What was announced at the World Trade Organisation (WTO) gathering in Indonesia fell far short of the comprehensive trade round envisaged when the Doha Round negotiations were launched in 2001. However, it did address some of the easier to resolve trade liberalisation issues and propose that more difficult matters start to be addressed next year; possibly in new ways.

The final outcome in Bali, after five days of intense and sometimes overnight discussion, was an agreement on trade facilitation aimed at making cross border commerce less subject to bureaucracy; declarations on four agricultural issues; and an agreement on a number of development focussed provisions of relevance to the world’s poorest in the least developed countries (LDCs).

Of those aspects touching the Caribbean, potentially the most significant is the agreement on trade facilitation. All WTO members agreed to simplify customs procedures by reducing costs and improving the speed and efficiency of customs clearance. The agreement, once ratified locally and by two thirds of WTO members, will be a legally binding and will have to be implemented. The agreement also involves a related provision for assistance for developing and least developed countries to update their infrastructure, train customs officials, and to cover costs associated with implementing the agreement.

In Bali one Caribbean issue almost halted the final agreement when, in the closing stages of the negotiations, Cuba, together with Bolivia, Venezuela and Nicaragua, withheld consensus until their demands were met for language that would prevent countries applying discriminatory measures to goods in transit.

Cuba argued that its objection was aimed at counteracting US legislation that prevents ships that enter Cuban ports from entering or unloading cargo in the US for 180 days thereafter; a reference to the 1992 US Toricelli Act.

After an all night session involving the WTO Director-General, Roberto Azevedo, and the US and Cuban delegations, the two sides agreed politically to an alternative compromise text.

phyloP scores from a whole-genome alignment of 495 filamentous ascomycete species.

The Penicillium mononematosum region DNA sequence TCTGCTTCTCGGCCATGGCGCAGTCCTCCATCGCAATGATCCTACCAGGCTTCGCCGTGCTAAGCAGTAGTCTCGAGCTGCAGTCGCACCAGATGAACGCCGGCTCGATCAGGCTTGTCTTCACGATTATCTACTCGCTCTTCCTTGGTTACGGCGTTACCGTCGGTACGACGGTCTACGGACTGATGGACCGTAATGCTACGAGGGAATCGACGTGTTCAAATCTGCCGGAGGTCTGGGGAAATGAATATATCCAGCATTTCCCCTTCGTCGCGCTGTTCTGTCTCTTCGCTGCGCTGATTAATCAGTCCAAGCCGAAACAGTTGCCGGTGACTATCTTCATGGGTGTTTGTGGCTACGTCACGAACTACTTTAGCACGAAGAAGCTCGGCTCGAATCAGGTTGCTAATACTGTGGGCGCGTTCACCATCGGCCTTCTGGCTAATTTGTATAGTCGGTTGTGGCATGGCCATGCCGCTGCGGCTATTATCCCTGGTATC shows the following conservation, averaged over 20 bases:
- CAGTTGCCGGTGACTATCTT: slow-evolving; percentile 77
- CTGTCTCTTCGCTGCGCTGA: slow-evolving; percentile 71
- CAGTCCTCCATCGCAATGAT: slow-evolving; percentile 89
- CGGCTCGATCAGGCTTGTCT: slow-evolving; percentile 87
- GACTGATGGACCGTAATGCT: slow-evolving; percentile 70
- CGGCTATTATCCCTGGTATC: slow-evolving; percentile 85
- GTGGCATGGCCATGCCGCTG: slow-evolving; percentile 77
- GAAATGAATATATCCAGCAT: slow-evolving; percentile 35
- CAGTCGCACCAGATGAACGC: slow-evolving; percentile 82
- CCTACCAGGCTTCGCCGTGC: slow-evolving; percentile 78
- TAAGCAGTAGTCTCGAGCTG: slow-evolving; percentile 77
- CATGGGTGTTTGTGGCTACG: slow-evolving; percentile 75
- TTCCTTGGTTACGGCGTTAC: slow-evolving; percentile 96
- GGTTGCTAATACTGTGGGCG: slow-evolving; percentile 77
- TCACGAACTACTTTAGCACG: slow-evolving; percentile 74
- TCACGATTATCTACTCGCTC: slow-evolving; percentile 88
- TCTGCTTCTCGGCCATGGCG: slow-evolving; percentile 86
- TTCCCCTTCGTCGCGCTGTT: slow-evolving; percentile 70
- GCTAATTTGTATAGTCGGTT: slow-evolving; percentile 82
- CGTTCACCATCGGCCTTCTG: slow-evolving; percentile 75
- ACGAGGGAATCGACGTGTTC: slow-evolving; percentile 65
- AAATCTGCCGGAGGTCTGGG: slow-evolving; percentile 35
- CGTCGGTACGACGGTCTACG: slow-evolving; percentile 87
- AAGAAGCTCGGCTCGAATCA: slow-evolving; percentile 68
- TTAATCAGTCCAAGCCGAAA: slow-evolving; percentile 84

According to the US think tank, the Cato Institute, quoting the specialist trade publication, Inside US Trade, the compromise language agreed consisted of one sentence appearing immediately after that adopting the trade facilitation deal, and states: ‘In this regard, we affirm that the non-discrimination principle in Article V of the [General Agreement on Tariffs and Trade] 1994 remains valid.’

According to the Cato Institute, Cuba was not looking for an end to the embargo but recognition that this ‘one small component of the embargo violates the new, US approved, WTO rules’. Although the compromise text remains relatively obscure in its implications, it would seem to allow for a WTO challenge if the US embargo were to be extended in future in respect of goods in transit or if in future vessels entering Cuban ports continue to be restricted in entering US ports.


In Bali there was also an interim agreement that shields public programmes for food security in developing countries from any legal complaint, even if a country’s agreed limits for trade-distorting domestic support were breached.

A further area of agreement of relevance to the Caribbean relates to situations where a tariff quota is persistently under-filled. WTO members agreed on a combination of consultation and information provision when this occurs, but some countries – Barbados, the Dominican Republic, El Salvador, Guatemala and the US – reserved the right not to apply the system after six years.

Another aspect of the agreement touches Haiti, the only LDC in the region. Here WTO members agreed that wealthier nations that have duty-free, quota-free access for LDCs but have so far not increased this to 97 per cent of products ‘shall seek to’ improve the number of products covered. It was also agreed that there should be preferential rules of origin for LDCs, making it easier for them to identify products as their own; and a services waiver, allowing them preferential access to richer countries’ services markets.